I hunted down most of the ingredients on my list, but paused at the curry pastes on the shelf. Was that cheating? Did Thai cooks use curry paste, or were they shunned and it was considered infinitely better to make your own from scratch? I was in a dilemma since I wanted to hit the flavors I was looking for, but could not find lime leaves, which seems like an essential ingredient from my reading. So I put the message out on Twitter from the supermarket aisle, and right away, all the responses said the curry pastes are fine – and sometimes preferable, if you can’t find the right ingredients.

shrimp paste Thai eggplant

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Sydney Dining

Sydney Opera House

If I ever get back to Sydney, I may never leave. And not just because it takes the better part of a full day to get there, or to recover from the jet-lag, which Australians know about all-too-well…since for them to go anywhere, it’s a considerable journey as well. But what I found interesting was whenever I told any locals how great their city was, they’d say, “Yeah, it’s pretty great.” Most of the time when you talk to people who live somewhere, they’ll invariably have something to grouse about.

I liked walking around the small, but urban center of the city, with its tall buildings, shopping centers, and compact Chinatown. And I enjoyed putting on my walking shoes (and socks) wandering the various neighborhoods, which are eminently walkable and you can chance upon little cafés brewing up excellent coffee, sleek design shops, and ethnic restaurants with food that will blow your support hose off.

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Kylie Kwong at Billy Kwong

lunch with Kylie Kwong

I crave Asian flavors, which became apparent on a couple of occasions this month. For one thing, it seems that I want to add chiles and fresh ginger to everything. Here is Sydney, Australia, where so much of the food feels Asian-influenced – clean flavors, fresh ingredients often cooked quickly over high heat (cooks using fiery woks always seem to be “attacking” the food, simultaneously pulling out and searing flavors), and served with immediacy – I mentioned to a dining companion that I loved everything I’ve eaten here. And what was particularly delightful was that my favorite flavors were used liberally in the food, including fresh ginger, which was so Asian. He looked at me, and said “Really? I think of fresh ginger as an Australian thing.” But when I said that I always saw fresh ginger piled high in Chinese markets, he said, “You know, it’s abundant in regular markets here in Australia as well.”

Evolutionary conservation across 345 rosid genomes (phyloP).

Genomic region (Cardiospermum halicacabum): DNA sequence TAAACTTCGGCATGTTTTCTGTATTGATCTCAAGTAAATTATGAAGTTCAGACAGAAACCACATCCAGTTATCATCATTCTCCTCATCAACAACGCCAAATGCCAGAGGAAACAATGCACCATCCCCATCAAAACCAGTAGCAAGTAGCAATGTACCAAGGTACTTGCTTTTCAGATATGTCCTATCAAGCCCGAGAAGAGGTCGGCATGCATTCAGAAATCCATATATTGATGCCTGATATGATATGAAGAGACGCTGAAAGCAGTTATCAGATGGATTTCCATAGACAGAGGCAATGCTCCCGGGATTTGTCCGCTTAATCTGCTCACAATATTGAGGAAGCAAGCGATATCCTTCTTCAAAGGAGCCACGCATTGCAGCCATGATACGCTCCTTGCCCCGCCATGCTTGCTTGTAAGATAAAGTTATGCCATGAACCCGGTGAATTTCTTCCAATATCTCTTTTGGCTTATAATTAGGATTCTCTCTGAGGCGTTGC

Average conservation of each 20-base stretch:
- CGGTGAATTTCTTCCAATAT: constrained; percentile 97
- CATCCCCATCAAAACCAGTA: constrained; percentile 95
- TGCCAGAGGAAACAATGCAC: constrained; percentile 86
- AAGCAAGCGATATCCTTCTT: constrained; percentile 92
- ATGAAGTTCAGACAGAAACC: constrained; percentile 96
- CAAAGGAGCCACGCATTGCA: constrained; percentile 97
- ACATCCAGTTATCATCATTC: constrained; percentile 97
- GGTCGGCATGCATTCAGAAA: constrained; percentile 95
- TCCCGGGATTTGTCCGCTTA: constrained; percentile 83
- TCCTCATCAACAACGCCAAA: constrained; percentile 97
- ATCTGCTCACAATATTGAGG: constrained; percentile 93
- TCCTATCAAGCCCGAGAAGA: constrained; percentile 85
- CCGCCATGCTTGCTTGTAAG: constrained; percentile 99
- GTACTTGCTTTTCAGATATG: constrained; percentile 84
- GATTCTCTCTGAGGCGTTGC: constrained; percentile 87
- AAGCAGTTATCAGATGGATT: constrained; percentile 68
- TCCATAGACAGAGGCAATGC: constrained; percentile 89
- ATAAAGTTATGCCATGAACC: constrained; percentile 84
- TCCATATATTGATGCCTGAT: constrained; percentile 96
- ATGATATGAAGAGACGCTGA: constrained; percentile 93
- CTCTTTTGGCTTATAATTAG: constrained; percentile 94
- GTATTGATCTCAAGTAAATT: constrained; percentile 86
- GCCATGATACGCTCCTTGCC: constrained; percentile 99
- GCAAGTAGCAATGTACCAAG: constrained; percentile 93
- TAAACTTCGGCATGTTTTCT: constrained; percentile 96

Being from California, Asian food is my “comfort” food and I never realized how much I depend on a bowl of spicy bibimbap for lunch in the winter or a light plate of cold buckwheat noodles with nori and ginger dressing in the summer. I like any and all Asian food, no matter what time of the year it is or where I am.

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Green Tomato-Apple Chutney

green tomato chutney

Not to stereotype, but one of the great things I’ve noticed about Indian cooks is that whenever you make or try out one of their dishes, instead of combing through the ingredients or instructions looking for cultural missteps, they’re always thrilled that you’re interested in cooking their cuisine*.

A while back I made Tandoori Chicken, which was one of the first – and only – Indian dishes I have ever made. Sure it’s not very inventive, but it was fun learning about the spices and other ingredients on my trip to the Indian market, and folks left a lot of encouraging comments and tips in various venues for me, offering advice and enlightenment.